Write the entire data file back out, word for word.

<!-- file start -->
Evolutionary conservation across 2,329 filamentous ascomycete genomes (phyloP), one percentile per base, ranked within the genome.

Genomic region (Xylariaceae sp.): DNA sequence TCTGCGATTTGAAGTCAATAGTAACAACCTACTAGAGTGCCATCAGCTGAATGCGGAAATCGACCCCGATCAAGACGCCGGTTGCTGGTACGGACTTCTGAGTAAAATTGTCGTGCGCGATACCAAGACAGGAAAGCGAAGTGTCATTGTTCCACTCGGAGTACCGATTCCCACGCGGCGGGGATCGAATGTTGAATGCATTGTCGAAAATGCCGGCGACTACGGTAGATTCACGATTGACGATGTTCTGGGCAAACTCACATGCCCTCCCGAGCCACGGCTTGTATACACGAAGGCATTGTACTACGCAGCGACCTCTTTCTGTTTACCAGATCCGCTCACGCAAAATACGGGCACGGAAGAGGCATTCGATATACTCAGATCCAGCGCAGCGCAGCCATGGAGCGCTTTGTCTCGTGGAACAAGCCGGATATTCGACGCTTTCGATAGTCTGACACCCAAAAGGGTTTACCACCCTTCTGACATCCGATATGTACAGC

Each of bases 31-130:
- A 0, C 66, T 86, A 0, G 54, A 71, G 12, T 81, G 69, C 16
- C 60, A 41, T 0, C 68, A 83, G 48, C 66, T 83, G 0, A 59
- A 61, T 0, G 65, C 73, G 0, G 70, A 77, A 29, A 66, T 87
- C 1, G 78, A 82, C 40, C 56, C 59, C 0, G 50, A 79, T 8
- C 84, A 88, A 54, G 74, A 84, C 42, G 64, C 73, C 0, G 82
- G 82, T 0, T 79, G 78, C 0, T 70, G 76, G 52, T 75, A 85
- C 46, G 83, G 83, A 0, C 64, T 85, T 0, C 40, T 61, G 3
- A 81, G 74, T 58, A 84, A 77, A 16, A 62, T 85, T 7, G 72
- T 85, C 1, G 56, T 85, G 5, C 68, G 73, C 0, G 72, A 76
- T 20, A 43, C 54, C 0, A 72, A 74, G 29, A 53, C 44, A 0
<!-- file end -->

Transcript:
Evolutionary conservation across 2,329 filamentous ascomycete genomes (phyloP), one percentile per base, ranked within the genome.

Genomic region (Xylariaceae sp.): DNA sequence TCTGCGATTTGAAGTCAATAGTAACAACCTACTAGAGTGCCATCAGCTGAATGCGGAAATCGACCCCGATCAAGACGCCGGTTGCTGGTACGGACTTCTGAGTAAAATTGTCGTGCGCGATACCAAGACAGGAAAGCGAAGTGTCATTGTTCCACTCGGAGTACCGATTCCCACGCGGCGGGGATCGAATGTTGAATGCATTGTCGAAAATGCCGGCGACTACGGTAGATTCACGATTGACGATGTTCTGGGCAAACTCACATGCCCTCCCGAGCCACGGCTTGTATACACGAAGGCATTGTACTACGCAGCGACCTCTTTCTGTTTACCAGATCCGCTCACGCAAAATACGGGCACGGAAGAGGCATTCGATATACTCAGATCCAGCGCAGCGCAGCCATGGAGCGCTTTGTCTCGTGGAACAAGCCGGATATTCGACGCTTTCGATAGTCTGACACCCAAAAGGGTTTACCACCCTTCTGACATCCGATATGTACAGC

Each of bases 31-130:
- A 0, C 66, T 86, A 0, G 54, A 71, G 12, T 81, G 69, C 16
- C 60, A 41, T 0, C 68, A 83, G 48, C 66, T 83, G 0, A 59
- A 61, T 0, G 65, C 73, G 0, G 70, A 77, A 29, A 66, T 87
- C 1, G 78, A 82, C 40, C 56, C 59, C 0, G 50, A 79, T 8
- C 84, A 88, A 54, G 74, A 84, C 42, G 64, C 73, C 0, G 82
- G 82, T 0, T 79, G 78, C 0, T 70, G 76, G 52, T 75, A 85
- C 46, G 83, G 83, A 0, C 64, T 85, T 0, C 40, T 61, G 3
- A 81, G 74, T 58, A 84, A 77, A 16, A 62, T 85, T 7, G 72
- T 85, C 1, G 56, T 85, G 5, C 68, G 73, C 0, G 72, A 76
- T 20, A 43, C 54, C 0, A 72, A 74, G 29, A 53, C 44, A 0